The short answer is that which brand of sink tips you use matters less than almost anything else, or any of your other gear. So I’m with eriefisher, if you are happy don’t change because there is virtually nothing you can do brandwise that will make any difference. They are just sections of perfectly level or nearly level line with densities greater than water, and the only thing that matters is their weight/density, diameter and length.
Yes there are some significantly tapered heavier “tips” that are designed to be used mostly on more delicately tapered heads, and you could try them on your skagit head. But in my experience they don’t really change much about the already clunky skagit experience, and just lower your fly carrying capacity.
If you really want to understand how things work, and debug things when they go wrong then you really should buy a $10 grain scale (available on places like amazon) if you don’t already have one. Nothing and no product will help better than this cheap gadget. Plus it can help ID tips and lines when you have lost track.
The above said there are a few thingS that are important, all of which are simple physical attributes, not “brand secrets”:
1. Matching a tip to a head - the grains/foot, aka “linear density” of the tips should be less than the grains/foot of the tip of your line. Preferably similar, but less as you make the transition. This is why there is a carrying capacity - heavier line tips can carry heavier tips. The labels on commercial tips are usually very accurate for linear density, and this is easy to check with your grain scale and a tape measure. The Rio
T-stuff is even named according to the linear density with T-11 having a linear density of 11 grains/foot, and so on. Note the number does NOT refer to the sink rate directly, just the linear density.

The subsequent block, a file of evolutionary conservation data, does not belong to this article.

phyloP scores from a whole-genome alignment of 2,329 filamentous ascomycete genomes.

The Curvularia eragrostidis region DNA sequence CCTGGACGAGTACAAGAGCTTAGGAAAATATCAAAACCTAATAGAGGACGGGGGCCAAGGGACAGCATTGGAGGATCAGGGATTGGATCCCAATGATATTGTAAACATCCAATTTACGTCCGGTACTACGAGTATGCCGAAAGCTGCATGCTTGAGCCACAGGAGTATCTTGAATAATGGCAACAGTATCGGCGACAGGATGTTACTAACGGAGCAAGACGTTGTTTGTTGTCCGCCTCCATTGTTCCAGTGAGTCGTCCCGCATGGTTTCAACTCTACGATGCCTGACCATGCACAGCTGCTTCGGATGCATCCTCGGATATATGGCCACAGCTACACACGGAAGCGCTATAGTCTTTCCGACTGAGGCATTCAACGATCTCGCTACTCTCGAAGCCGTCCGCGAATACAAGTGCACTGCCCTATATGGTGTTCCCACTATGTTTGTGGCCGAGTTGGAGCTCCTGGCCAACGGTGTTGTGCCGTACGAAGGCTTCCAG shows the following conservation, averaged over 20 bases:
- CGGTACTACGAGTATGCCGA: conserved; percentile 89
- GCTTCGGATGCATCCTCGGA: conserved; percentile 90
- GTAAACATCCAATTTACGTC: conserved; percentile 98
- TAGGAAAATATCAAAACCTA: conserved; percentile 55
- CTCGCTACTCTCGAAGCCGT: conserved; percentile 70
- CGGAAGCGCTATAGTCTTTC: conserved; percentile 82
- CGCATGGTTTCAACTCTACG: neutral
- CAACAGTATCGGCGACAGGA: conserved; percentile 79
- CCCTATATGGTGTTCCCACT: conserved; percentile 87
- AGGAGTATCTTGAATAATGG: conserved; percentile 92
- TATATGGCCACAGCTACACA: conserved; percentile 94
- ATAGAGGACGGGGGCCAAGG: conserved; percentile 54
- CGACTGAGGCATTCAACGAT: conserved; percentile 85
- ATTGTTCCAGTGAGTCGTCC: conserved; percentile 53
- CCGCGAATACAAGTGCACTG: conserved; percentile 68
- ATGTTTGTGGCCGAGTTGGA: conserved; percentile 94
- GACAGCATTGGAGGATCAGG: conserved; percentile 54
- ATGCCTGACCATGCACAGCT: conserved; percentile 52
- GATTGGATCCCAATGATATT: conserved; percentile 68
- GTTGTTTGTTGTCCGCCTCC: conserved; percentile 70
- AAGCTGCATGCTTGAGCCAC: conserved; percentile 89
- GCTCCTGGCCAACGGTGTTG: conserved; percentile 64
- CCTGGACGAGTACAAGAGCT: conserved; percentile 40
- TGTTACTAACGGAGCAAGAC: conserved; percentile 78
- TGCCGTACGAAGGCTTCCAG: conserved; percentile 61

2. Sink rates. Ugh! Sink rates depend only on the linear density (or alternately the total weight divided by the total length) and the diameter, and NOTHING else related to the tip. Yeah, the salinity/density of the water play a small role. Unfortunately here the labels of different companies DO vary wildly from company to company - and technically from reality as well. Apparently this has to do with the way the sink rates are determined and/or the rigor used in the process itself. From an engineering/physics point of view virtually EVERY company significantly overestimates the actual sink rates. As a quantitative person I suppose I should care, but I don’t. When I drive a stick shift I don’t worry about the precise gear ratios I just go up when I need to and down when I need to. Same with tips. But just something to remember when you switch brands - S8 from one company may not sink exactly the same as s8 from another.
There are exactly two minor issues with level sink tips I can think of that are brand-dependent.
1. What is the breaking strength of the core, is it what the companies says it is, and is it enough for the fish you are going after? Almost alway it is plenty, but occasionally even companies like Rio
get things wrong in the construction process at first when they introduce a new product. This happened with their new model sink tips a few years back but was rapidly discovered and fixed.
2. How easy is it to weld loops in the particular material. This is only important if you want to build your own.
But if you want to try new things I’d recommend trying out the (super old) Rio
replacement tips if you haven’t already. Probably similar to what was mentioned above. Again, they are just level sections of line that sink at different rates, but you can adjust the total weight/densities of the sets to match the line, AND the different sink rates have the SAME weight for a given set so if you find a sweet spot for a given line you will stay there when you switch tips. Very nice for more sophisticatedly tapered heads, but maybe not quite as relevant for a skagit head. But that is just my take so see for yourself. I still also use them on my lighter skagit heads 7wt on down.
The other thing you could play with are multidensity skagit heads rather than tips. The Airflo FIST head introduce several years back, for example, are super nice skagit heads and they really do ALTER the experience with tips, and are especially nice for places where there are not a ton of snags on the bottom.